The Boy reached an overhang, where the arroyo dropped even deeper into the earth. Here, in this deep and narrow section, is where the residents of the valley, lacking a town dump, tossed all their bulky trash—tires and hubcaps, Geiger counters and ham radios, rusty bikes and defused warheads. The Boy leapt from the overhang and landed on an old gas stove, just as a cascade of water shot over the cliff behind him. The water bubbled and frothed. The stove shifted and bumped against a fridge against a bed spring against a washer and dryer—soon the whole mess began to float and bob down the canyon, the water level rising and rising until The Boy could peek over the lip and see his home fading in the distance.

As the water bled south, it collected more trash—air conditioners, cattle grates, oil tanks, windmills, feeding troughs, horse bridals, plush sofas and cane chairs, box-spring mattresses, and, best of all, an old Chevy convertible with a death spear welded to the hood. The Boy leapt off his stove and dropped behind the wheel of the Chevy and steered it to the crest of the junk wave. The storm raged directly above him now, a pulsing gray magnet pulling him onward, sideways sheets of white water soaking his vision as he hooted and slapped the dashboard.

“Faster!” he cried. “Faster! Faster!”

A diamond back rattlesnake, which had made its home in the glove compartment, crawled out and tried to strike him but he grabbed it by the head and tossed it on the hood, where the reptile curled around the death spear and held on for dear life. The Boy howled as the car cruised through a tunnel of cottonwoods and pitch-pine forest, dried-up lava fields. They tore up a media-mogul’s ostrich farm and an ancient pioneer graveyard—ostrich eggs, splintered coffins, faded tombstones, femurs and ribs clattered into the cab of the Chevy.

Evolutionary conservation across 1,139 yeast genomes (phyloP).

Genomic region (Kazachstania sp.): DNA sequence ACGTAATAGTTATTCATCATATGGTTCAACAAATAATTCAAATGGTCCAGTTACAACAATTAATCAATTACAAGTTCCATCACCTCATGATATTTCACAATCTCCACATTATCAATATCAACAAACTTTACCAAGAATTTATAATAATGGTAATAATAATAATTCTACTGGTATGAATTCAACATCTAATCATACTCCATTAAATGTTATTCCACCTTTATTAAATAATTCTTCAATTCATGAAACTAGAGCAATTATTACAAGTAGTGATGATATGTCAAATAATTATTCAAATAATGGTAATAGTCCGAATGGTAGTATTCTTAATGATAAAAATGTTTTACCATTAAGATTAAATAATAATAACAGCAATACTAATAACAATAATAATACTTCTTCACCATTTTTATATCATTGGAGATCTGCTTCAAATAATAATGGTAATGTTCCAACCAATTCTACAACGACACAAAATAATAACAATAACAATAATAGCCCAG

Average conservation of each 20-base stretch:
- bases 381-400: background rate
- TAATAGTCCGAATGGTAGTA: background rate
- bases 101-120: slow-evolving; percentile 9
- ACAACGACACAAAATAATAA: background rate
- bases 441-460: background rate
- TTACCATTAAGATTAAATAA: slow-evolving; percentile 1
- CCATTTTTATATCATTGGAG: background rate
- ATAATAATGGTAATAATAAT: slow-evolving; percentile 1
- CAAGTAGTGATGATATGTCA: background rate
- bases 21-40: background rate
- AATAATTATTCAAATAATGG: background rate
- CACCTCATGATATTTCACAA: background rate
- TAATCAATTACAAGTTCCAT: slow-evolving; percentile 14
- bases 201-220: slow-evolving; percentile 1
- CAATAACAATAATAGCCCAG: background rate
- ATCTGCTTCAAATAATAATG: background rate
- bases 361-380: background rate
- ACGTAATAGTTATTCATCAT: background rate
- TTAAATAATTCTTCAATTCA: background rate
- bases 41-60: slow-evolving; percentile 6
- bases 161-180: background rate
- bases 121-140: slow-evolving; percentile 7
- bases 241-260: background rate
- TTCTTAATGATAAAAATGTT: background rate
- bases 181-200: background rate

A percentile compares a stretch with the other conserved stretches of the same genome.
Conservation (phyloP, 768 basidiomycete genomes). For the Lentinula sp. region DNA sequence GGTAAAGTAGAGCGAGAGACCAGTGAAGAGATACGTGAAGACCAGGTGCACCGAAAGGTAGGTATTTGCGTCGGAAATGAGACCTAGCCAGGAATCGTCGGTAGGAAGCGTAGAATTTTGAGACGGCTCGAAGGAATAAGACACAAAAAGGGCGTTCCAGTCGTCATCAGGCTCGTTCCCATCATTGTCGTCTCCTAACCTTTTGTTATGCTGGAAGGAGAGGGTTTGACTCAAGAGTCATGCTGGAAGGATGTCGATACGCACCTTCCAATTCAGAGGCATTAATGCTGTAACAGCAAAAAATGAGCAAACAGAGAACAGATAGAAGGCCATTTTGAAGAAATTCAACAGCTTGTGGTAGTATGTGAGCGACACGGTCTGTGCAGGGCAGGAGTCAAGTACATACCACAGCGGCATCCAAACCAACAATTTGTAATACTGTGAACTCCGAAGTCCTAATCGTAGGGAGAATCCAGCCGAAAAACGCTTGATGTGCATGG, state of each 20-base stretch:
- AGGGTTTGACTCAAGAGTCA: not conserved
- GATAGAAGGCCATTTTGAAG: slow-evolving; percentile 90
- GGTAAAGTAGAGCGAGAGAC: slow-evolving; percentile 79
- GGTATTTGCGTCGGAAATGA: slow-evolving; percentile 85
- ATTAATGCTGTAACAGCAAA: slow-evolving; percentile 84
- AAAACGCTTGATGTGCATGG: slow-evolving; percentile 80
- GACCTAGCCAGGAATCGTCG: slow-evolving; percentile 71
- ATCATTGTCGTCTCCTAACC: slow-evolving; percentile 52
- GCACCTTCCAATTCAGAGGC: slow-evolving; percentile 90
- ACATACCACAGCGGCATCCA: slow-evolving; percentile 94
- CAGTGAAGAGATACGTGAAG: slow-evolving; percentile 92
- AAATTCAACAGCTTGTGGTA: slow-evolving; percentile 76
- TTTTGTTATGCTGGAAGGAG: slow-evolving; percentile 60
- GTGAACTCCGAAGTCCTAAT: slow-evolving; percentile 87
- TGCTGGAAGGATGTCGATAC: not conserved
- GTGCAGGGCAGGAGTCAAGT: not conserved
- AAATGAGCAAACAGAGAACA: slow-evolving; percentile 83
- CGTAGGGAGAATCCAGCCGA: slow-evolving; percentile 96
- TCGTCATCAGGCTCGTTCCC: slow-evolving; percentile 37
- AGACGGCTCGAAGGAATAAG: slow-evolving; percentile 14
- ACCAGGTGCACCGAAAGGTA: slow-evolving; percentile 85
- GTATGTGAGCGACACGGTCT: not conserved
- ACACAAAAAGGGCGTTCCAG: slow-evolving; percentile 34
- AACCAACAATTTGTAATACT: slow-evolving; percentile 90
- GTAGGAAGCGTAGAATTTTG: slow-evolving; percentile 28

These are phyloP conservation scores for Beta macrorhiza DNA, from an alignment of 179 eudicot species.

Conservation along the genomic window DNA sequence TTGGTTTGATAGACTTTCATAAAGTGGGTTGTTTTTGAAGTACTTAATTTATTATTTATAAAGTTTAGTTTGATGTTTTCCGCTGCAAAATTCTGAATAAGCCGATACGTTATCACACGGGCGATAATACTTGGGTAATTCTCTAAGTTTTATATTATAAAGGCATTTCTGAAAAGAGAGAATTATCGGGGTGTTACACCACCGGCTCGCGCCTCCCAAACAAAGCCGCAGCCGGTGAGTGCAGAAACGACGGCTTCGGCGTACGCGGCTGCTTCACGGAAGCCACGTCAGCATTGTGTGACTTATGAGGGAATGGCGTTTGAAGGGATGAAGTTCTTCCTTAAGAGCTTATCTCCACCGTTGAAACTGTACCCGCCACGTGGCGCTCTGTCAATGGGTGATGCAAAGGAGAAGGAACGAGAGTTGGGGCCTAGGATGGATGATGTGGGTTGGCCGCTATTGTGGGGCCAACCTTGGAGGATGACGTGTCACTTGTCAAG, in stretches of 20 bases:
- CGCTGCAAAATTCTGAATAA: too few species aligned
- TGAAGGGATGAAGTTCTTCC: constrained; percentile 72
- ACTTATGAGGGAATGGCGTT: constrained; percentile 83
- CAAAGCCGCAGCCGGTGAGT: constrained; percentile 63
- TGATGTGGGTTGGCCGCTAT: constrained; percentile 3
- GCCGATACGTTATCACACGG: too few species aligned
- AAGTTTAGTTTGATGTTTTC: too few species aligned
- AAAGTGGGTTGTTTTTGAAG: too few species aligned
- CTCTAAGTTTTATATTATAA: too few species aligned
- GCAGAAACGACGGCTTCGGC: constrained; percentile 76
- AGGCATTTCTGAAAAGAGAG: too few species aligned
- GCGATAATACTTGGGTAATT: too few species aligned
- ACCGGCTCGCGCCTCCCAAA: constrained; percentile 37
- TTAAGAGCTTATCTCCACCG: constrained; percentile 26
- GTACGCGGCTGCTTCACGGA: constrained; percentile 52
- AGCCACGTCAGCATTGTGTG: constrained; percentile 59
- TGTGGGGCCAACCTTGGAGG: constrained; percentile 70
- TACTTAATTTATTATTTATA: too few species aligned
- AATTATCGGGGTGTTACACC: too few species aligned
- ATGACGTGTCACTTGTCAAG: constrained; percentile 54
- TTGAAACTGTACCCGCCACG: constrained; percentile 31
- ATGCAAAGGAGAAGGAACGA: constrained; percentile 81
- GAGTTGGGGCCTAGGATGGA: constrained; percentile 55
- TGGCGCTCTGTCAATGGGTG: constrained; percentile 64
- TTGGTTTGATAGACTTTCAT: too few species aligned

Finally, the rains tapered and the wave hissed into a shallow floodplain, leaving a trash-strewn trail.  The Chevy bumped and creaked on the dregs of the flood and finally ran dry outside my grandmother’s church.  

She remembers the moment well. Sunday service had just let out and here came this laughing brute of a man, soaked to the bone, a valley’s worth of junk heaped around him, and he stepped out of the car, soggy boots and muddy overalls, and his first words were, “I’ve come to learn about fear.”

People laughed, but the padre saw a fool that needed molding. He made it his mission to teach The Boy fear. First, he walked him into the church, showed him the bearded and bloody man nailed to a wooden cross, and said, “This man’s Father. He is the one we all fear. Someday He will return. We fear that day and long for it. You should fear Him.”

I know, sister. Bear with me. The bloody man on the cross and the wretched father who sacrificed him so others could live—an old, dangerous fairy tale. Always pockets of believers who buy into this ultimate happy ending of the afterlife, but you follow the thread, yehah? Fear. It was a fairy tale based in fear. The Padre thought it would teach him. The boy lived with my grandmother and her people, and he saw every week how they cowered and trembled and quaked on the wooden benches in the shadow of this bloody man on the cross, how they wailed and screamed and begged forgiveness.